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Creative Metaphor

Back to normal

January 21, 2009 — by Daryll Scott1

A coupe of months ago, whilst putting my 2½ year old son to bed we went through our usual ritual… he asks questions; and more questions, and I tell him some stories. On this particular evening the conversation went something like this:

Joe: Tell me about daddy when he was a little boy

Me: Well, daddy lived with Nanny and Papa because they are my mummy and daddy

Joe: And mummy?

Me: Mummy was a little girl, and she lived with granny, because granny is mummy’s mummy.

Joe: (after quite some thought) Where was I?

It took me some time to come up with an answer that would be helpful and comprehensible to Joe.

We, as humans, tend to think of the world we have known as being stable and find it difficult to contemplate dramatic change – we read about it in history or futuristic sci-fi, but surely none of those things could really happen to us.

Most recent conversations I have had in the business world have included the phrase, “When things get back to normal.” Will they? It’s as if the world we have recently known is the way it ‘should’ be, or the way it really is. What happened yesterday tells us nothing about tomorrow. If you would disagree, I would point you in the direction of the extraordinary genius ‘du jour’ Nassim Nicholas Taleb.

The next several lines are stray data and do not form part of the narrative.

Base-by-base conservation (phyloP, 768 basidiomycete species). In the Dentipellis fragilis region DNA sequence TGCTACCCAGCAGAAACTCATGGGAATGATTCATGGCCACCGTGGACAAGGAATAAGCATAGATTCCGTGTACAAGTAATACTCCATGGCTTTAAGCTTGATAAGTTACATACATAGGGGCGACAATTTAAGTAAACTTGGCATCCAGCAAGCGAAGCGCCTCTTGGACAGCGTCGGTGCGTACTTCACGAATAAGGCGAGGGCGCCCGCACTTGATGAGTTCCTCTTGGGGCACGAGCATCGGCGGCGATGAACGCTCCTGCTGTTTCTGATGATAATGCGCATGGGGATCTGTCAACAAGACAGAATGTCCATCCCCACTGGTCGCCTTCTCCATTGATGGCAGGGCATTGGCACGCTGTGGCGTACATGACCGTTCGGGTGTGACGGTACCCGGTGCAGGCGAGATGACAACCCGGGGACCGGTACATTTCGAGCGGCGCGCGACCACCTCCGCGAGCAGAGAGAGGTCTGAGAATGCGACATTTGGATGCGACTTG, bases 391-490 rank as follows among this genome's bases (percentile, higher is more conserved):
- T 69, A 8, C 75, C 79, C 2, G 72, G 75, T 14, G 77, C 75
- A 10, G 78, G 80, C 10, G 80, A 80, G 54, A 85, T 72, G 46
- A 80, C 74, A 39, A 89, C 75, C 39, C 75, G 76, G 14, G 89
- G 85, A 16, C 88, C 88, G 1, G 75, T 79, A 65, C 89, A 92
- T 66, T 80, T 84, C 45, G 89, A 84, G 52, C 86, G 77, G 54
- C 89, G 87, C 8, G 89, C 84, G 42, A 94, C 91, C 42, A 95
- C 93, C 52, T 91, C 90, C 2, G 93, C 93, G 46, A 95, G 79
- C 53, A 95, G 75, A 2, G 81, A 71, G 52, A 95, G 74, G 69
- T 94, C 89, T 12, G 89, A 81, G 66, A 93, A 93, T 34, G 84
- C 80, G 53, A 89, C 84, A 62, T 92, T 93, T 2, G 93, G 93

I remember being in my 20s the first time I watched BBC documentary ‘The world at war’. It suddenly dawned on me that this very alien world, that I had thought of as history, was just two generations ago. It was recent!

The world can change dramatically and quickly. Our perceptions of stability are delusional. The world is changing right now; it needs to. The question is will we be think creatively and create the change?

One comment

  • Jeremy Johnson

    January 28, 2009 at 11:38 am

    We live in a small village; one of my neighbours, now in his 80s, is East German and was sent to fight against the allies on the Russian front before ending up here as a POW. He’s a keen gardener and likes to show me his flowers and complain about his dog, all of which we occasionally chat and joke about. On Armistice day I see him at the memorial in the centre of the village observing the silence along with the others in the village, including the few old soldiers who are left who served with the allies. I have no idea how much longer he’ll last as he’s had heart problems in recent years, but in many ways my life is a bit richer for him being there…even for the unsolicited advice he gives me on my hedge. I’ll be sorry when he goes.


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